This was a very pivotal year for me. Between my senior year of high school and freshman year of college, I lost childhood friends and gained new ones. I entered my first serious romantic relationship and had my heart broken in the process. It seemed, at the time, to be the spiritual equivalent of taking one step forward and falling down the whole flight of stairs. Some of those broken relationships have, graciously, achieved some form of restoration, but at the time, the raw pain of loss permeated my everyday life. At the time, I believed that this moment by the calm water of Wildwood Park was God’s way of showing me that no matter how chaotic my life is, when I take the time out to spend it with this Mystery, I am lead to these quiet, peaceful moments of tranquility so that I may remember that Presence is always there and will never leave my side.

This note gives me hope, because today, almost 7 years later, I’m having a hard time with the concept of oasis. Actually, if I’m being honest, my 7 years younger self had a hard time with it, too. The me then and the me now feel hopeless with how little we have done and how futile our own efforts seem. Anytime we find ourselves approaching an oasis, we panic at the prospect of being there and take long detours around it. There’s still so much more to do, we’ve wondered aloud. I can’t possibly stay here. I haven’t done enough to deserve this. The world around me has so much pain. There’s racism and sexism and hunger and poverty, and my family and relationships aren’t as good and strong as they should be, and there’s personal and educational work I still need to do, and if it’s not done yet, I can’t afford to stop, because if I stop, everything else will fall around me. I haven’t done it all yet, so why should I rest now? We’re hard on myself, you see. And we’ve made the mistake of confusing the oasis with the Promised Land.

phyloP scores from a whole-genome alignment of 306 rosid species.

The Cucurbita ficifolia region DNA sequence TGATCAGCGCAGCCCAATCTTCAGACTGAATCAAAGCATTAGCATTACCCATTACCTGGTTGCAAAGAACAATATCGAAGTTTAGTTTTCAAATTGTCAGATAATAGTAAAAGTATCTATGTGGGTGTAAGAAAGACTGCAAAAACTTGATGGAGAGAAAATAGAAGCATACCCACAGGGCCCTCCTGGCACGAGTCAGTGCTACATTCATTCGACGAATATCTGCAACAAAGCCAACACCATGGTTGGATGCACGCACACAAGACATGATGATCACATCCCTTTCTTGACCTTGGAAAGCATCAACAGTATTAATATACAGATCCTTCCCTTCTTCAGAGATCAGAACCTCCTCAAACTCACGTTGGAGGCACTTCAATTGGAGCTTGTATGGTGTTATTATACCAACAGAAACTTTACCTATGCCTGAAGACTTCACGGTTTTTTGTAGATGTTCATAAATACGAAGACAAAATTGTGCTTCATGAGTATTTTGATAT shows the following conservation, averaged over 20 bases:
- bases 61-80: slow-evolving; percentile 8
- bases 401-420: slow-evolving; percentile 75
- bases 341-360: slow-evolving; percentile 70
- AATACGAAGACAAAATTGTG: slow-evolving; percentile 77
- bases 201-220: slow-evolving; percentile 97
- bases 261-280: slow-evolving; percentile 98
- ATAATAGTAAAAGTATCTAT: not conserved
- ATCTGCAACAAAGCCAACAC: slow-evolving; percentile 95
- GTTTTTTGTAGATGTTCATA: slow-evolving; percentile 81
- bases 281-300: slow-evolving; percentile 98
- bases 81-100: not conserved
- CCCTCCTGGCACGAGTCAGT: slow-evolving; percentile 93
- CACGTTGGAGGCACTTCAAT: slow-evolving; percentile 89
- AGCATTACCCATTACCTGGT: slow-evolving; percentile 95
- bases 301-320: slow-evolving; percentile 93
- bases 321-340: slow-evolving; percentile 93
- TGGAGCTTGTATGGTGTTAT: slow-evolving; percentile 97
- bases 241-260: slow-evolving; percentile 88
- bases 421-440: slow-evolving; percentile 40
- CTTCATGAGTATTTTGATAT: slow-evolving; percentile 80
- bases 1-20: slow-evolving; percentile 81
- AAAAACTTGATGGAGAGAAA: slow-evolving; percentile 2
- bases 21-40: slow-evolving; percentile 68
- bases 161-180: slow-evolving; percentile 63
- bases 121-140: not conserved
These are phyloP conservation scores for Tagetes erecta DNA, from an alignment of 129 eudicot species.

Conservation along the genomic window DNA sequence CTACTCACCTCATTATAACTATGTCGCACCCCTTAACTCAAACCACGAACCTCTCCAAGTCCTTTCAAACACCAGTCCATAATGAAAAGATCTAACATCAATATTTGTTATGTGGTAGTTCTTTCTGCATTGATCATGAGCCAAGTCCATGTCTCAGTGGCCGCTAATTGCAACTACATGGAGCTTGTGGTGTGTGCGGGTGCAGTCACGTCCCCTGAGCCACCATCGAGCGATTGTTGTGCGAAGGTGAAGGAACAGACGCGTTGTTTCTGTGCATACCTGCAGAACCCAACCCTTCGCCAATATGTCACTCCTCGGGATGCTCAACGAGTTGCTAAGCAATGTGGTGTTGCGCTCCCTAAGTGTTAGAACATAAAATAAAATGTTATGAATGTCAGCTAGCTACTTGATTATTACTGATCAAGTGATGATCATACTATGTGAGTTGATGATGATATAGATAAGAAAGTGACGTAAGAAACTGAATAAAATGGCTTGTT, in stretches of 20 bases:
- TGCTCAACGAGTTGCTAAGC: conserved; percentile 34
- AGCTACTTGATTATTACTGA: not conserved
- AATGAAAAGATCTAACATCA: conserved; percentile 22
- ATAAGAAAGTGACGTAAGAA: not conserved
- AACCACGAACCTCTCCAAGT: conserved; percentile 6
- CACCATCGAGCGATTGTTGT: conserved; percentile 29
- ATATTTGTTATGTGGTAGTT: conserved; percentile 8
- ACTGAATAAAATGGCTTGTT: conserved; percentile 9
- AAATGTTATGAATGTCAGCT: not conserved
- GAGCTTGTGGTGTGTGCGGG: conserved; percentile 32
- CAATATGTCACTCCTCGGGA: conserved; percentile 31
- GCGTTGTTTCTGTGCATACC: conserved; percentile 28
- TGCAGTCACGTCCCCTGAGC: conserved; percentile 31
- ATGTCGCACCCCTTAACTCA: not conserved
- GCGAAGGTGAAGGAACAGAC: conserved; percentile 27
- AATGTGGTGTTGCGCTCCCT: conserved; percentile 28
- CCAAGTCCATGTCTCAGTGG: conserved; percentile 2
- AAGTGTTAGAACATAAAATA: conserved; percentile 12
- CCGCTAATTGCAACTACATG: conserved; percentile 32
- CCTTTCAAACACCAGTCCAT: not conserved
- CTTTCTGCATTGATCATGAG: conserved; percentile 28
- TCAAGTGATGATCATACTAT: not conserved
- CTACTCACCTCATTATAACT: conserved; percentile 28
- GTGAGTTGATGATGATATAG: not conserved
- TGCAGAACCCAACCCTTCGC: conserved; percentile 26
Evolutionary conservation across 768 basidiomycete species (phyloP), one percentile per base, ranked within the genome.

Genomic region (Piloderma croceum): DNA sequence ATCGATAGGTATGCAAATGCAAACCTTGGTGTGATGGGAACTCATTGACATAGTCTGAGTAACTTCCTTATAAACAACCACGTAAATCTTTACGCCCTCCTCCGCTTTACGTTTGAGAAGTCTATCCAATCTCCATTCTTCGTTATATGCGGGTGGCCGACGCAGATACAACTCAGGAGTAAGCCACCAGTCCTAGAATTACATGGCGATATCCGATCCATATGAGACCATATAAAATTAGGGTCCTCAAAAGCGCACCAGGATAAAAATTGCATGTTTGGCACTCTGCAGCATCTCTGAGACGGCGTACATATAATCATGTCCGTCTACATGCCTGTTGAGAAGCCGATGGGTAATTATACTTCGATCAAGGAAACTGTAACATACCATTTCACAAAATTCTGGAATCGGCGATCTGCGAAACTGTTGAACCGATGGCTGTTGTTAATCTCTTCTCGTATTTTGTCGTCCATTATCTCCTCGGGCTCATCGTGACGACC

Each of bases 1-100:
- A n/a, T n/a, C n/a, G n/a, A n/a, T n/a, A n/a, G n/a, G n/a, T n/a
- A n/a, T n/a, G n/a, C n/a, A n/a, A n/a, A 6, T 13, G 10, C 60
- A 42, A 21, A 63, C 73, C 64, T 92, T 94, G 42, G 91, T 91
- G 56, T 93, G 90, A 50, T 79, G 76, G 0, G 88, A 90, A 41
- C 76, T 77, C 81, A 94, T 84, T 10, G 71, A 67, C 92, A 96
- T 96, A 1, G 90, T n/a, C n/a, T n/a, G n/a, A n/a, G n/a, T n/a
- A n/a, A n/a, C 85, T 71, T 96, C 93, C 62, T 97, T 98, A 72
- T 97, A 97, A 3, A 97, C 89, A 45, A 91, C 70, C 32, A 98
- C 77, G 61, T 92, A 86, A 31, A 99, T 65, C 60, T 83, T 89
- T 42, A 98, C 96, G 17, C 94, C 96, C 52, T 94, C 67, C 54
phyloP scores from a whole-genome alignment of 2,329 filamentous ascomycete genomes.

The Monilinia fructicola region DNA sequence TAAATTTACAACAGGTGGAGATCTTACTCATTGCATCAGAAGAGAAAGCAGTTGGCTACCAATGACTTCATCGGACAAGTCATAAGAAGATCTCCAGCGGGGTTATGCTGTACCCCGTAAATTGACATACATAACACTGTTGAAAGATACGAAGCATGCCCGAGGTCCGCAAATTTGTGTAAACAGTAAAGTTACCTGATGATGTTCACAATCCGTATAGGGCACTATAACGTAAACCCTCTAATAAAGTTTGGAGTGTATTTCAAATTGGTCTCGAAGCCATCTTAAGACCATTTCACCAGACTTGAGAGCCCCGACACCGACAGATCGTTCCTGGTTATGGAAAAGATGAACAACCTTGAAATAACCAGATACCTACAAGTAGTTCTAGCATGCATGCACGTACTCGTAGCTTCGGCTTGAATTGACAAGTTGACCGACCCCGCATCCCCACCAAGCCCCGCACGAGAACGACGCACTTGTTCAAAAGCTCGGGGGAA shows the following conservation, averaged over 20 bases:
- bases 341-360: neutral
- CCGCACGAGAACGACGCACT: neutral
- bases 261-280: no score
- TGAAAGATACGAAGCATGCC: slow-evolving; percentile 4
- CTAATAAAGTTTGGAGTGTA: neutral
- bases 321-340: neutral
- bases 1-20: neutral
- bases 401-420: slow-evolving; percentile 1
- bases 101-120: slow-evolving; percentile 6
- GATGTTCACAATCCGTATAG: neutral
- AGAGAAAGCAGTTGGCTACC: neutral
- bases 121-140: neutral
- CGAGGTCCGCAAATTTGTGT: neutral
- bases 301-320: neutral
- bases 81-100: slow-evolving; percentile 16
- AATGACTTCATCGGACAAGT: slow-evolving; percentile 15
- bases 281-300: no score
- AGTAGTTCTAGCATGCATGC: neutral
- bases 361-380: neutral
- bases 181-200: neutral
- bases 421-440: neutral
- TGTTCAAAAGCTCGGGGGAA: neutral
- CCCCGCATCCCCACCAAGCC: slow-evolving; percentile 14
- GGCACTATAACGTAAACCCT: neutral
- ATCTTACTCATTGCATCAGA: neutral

After all, it took a broken iPod to get me to sit down and actually be present. And it’s the broken iPod that gives me hope today.

I feel trapped in mental and emotional valley of the shadow of death, but in this valley, I have faith that my iPod will break again, that I will glance out of the corners of my eyes and notice the ducks resting with their heads under their wings, and that I will finally rest. I have faith that God will wake me up to rest, because even though I don’t want to be vulnerable, even though I don’t want to lose control of the world around me that I’m obviously exhibiting so much control over, even more than that, I don’t want to lose my soul. I don’t want to burn out, or cut myself off from God and others and the world around me, and the faith within me that is tinier than a mustard seed reminds me that I’ve been to the oasis before, in my most desperate times where I needed God’s restoration more than ever but still ran away from it.

I know there will come a time when God finally gets me out of my head and says, “Rest, my child, please, because the journey is long, and your cup is overflowing, and you have no reason to die out here in this desert because I am here and have more than enough to sustain you if you’ll just see it and partake of it.” I know there will come a time when I finally see the oasis right in front of me, and I will sit in its shade and drink of its waters and eat and be refreshed. And I know there will come a time when I sprint past it out of my own ill-founded self-righteousness, but it will always be there, and God will always get through to me.

Friends, I need help. I need help realizing the oasis is good. I need help letting go of my own Messiah-complex and living into this new identity as a little Christ but not Christ himself. I need help differentiating between complacency and rest, to walk out of the paralyzing power of fear and run into the arms of the One who called me to keep doing the next little right thing. I need help entering the oasis with you.